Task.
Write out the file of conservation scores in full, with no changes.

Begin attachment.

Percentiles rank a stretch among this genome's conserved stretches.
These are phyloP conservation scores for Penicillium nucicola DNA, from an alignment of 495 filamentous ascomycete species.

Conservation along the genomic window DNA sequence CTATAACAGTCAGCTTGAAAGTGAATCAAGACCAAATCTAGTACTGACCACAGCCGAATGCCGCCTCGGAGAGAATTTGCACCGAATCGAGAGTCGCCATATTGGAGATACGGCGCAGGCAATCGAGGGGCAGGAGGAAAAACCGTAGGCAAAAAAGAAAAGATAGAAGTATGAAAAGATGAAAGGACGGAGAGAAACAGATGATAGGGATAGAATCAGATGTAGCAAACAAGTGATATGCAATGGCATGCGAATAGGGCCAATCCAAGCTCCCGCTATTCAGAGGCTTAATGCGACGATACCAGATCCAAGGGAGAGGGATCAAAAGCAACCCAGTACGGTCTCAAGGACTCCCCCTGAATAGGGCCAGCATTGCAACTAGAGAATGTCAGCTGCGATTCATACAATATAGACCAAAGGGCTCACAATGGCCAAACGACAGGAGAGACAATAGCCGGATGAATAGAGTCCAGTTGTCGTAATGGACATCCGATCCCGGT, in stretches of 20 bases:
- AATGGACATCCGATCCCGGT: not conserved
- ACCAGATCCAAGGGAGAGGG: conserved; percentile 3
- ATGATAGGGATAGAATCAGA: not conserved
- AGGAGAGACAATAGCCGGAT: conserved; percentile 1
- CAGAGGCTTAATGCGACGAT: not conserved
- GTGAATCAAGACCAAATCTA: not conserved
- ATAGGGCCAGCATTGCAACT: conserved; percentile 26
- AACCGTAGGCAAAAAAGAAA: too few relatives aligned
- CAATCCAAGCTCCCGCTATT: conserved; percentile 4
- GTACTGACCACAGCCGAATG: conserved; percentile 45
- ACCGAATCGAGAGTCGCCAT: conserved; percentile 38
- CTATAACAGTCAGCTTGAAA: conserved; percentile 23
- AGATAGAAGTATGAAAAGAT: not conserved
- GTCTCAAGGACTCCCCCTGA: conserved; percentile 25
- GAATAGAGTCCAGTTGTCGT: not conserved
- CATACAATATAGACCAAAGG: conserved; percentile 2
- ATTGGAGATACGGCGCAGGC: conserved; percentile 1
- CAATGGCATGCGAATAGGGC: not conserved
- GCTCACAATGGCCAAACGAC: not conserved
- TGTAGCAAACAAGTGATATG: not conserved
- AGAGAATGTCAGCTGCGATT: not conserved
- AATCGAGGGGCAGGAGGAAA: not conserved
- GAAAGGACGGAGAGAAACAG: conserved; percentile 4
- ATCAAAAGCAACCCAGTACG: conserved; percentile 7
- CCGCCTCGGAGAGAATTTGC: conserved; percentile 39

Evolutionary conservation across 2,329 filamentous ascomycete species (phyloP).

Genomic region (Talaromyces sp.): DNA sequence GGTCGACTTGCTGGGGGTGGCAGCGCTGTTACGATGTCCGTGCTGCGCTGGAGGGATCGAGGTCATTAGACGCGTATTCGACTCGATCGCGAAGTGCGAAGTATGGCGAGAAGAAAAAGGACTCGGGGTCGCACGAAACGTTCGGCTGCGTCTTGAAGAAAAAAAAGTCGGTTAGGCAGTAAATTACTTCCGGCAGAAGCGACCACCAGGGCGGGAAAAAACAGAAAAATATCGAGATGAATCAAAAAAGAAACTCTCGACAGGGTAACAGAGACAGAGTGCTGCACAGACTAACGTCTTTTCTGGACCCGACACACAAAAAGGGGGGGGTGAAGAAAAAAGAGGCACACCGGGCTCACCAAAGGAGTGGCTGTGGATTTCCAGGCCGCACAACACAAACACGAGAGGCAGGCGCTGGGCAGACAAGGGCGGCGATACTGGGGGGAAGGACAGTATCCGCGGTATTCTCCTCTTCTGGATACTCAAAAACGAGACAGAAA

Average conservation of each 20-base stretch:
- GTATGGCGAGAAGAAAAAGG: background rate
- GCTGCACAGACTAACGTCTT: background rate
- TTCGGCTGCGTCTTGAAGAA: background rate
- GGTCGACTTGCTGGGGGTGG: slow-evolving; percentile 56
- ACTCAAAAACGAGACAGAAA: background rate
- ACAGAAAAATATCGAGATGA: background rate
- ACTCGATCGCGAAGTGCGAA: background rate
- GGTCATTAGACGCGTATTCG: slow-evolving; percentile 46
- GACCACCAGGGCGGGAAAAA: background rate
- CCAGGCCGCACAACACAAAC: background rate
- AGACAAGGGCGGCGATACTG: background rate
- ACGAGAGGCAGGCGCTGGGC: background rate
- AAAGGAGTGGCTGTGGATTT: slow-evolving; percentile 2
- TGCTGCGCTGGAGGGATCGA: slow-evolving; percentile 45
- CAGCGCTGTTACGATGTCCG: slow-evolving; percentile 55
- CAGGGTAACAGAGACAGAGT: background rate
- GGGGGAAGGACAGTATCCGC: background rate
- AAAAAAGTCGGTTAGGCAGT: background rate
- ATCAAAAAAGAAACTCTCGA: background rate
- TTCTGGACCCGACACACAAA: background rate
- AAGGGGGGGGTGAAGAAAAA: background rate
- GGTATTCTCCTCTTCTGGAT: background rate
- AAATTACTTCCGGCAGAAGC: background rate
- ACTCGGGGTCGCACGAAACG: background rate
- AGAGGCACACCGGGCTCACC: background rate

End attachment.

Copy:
Percentiles rank a stretch among this genome's conserved stretches.
These are phyloP conservation scores for Penicillium nucicola DNA, from an alignment of 495 filamentous ascomycete species.

Conservation along the genomic window DNA sequence CTATAACAGTCAGCTTGAAAGTGAATCAAGACCAAATCTAGTACTGACCACAGCCGAATGCCGCCTCGGAGAGAATTTGCACCGAATCGAGAGTCGCCATATTGGAGATACGGCGCAGGCAATCGAGGGGCAGGAGGAAAAACCGTAGGCAAAAAAGAAAAGATAGAAGTATGAAAAGATGAAAGGACGGAGAGAAACAGATGATAGGGATAGAATCAGATGTAGCAAACAAGTGATATGCAATGGCATGCGAATAGGGCCAATCCAAGCTCCCGCTATTCAGAGGCTTAATGCGACGATACCAGATCCAAGGGAGAGGGATCAAAAGCAACCCAGTACGGTCTCAAGGACTCCCCCTGAATAGGGCCAGCATTGCAACTAGAGAATGTCAGCTGCGATTCATACAATATAGACCAAAGGGCTCACAATGGCCAAACGACAGGAGAGACAATAGCCGGATGAATAGAGTCCAGTTGTCGTAATGGACATCCGATCCCGGT, in stretches of 20 bases:
- AATGGACATCCGATCCCGGT: not conserved
- ACCAGATCCAAGGGAGAGGG: conserved; percentile 3
- ATGATAGGGATAGAATCAGA: not conserved
- AGGAGAGACAATAGCCGGAT: conserved; percentile 1
- CAGAGGCTTAATGCGACGAT: not conserved
- GTGAATCAAGACCAAATCTA: not conserved
- ATAGGGCCAGCATTGCAACT: conserved; percentile 26
- AACCGTAGGCAAAAAAGAAA: too few relatives aligned
- CAATCCAAGCTCCCGCTATT: conserved; percentile 4
- GTACTGACCACAGCCGAATG: conserved; percentile 45
- ACCGAATCGAGAGTCGCCAT: conserved; percentile 38
- CTATAACAGTCAGCTTGAAA: conserved; percentile 23
- AGATAGAAGTATGAAAAGAT: not conserved
- GTCTCAAGGACTCCCCCTGA: conserved; percentile 25
- GAATAGAGTCCAGTTGTCGT: not conserved
- CATACAATATAGACCAAAGG: conserved; percentile 2
- ATTGGAGATACGGCGCAGGC: conserved; percentile 1
- CAATGGCATGCGAATAGGGC: not conserved
- GCTCACAATGGCCAAACGAC: not conserved
- TGTAGCAAACAAGTGATATG: not conserved
- AGAGAATGTCAGCTGCGATT: not conserved
- AATCGAGGGGCAGGAGGAAA: not conserved
- GAAAGGACGGAGAGAAACAG: conserved; percentile 4
- ATCAAAAGCAACCCAGTACG: conserved; percentile 7
- CCGCCTCGGAGAGAATTTGC: conserved; percentile 39

Evolutionary conservation across 2,329 filamentous ascomycete species (phyloP).

Genomic region (Talaromyces sp.): DNA sequence GGTCGACTTGCTGGGGGTGGCAGCGCTGTTACGATGTCCGTGCTGCGCTGGAGGGATCGAGGTCATTAGACGCGTATTCGACTCGATCGCGAAGTGCGAAGTATGGCGAGAAGAAAAAGGACTCGGGGTCGCACGAAACGTTCGGCTGCGTCTTGAAGAAAAAAAAGTCGGTTAGGCAGTAAATTACTTCCGGCAGAAGCGACCACCAGGGCGGGAAAAAACAGAAAAATATCGAGATGAATCAAAAAAGAAACTCTCGACAGGGTAACAGAGACAGAGTGCTGCACAGACTAACGTCTTTTCTGGACCCGACACACAAAAAGGGGGGGGTGAAGAAAAAAGAGGCACACCGGGCTCACCAAAGGAGTGGCTGTGGATTTCCAGGCCGCACAACACAAACACGAGAGGCAGGCGCTGGGCAGACAAGGGCGGCGATACTGGGGGGAAGGACAGTATCCGCGGTATTCTCCTCTTCTGGATACTCAAAAACGAGACAGAAA

Average conservation of each 20-base stretch:
- GTATGGCGAGAAGAAAAAGG: background rate
- GCTGCACAGACTAACGTCTT: background rate
- TTCGGCTGCGTCTTGAAGAA: background rate
- GGTCGACTTGCTGGGGGTGG: slow-evolving; percentile 56
- ACTCAAAAACGAGACAGAAA: background rate
- ACAGAAAAATATCGAGATGA: background rate
- ACTCGATCGCGAAGTGCGAA: background rate
- GGTCATTAGACGCGTATTCG: slow-evolving; percentile 46
- GACCACCAGGGCGGGAAAAA: background rate
- CCAGGCCGCACAACACAAAC: background rate
- AGACAAGGGCGGCGATACTG: background rate
- ACGAGAGGCAGGCGCTGGGC: background rate
- AAAGGAGTGGCTGTGGATTT: slow-evolving; percentile 2
- TGCTGCGCTGGAGGGATCGA: slow-evolving; percentile 45
- CAGCGCTGTTACGATGTCCG: slow-evolving; percentile 55
- CAGGGTAACAGAGACAGAGT: background rate
- GGGGGAAGGACAGTATCCGC: background rate
- AAAAAAGTCGGTTAGGCAGT: background rate
- ATCAAAAAAGAAACTCTCGA: background rate
- TTCTGGACCCGACACACAAA: background rate
- AAGGGGGGGGTGAAGAAAAA: background rate
- GGTATTCTCCTCTTCTGGAT: background rate
- AAATTACTTCCGGCAGAAGC: background rate
- ACTCGGGGTCGCACGAAACG: background rate
- AGAGGCACACCGGGCTCACC: background rate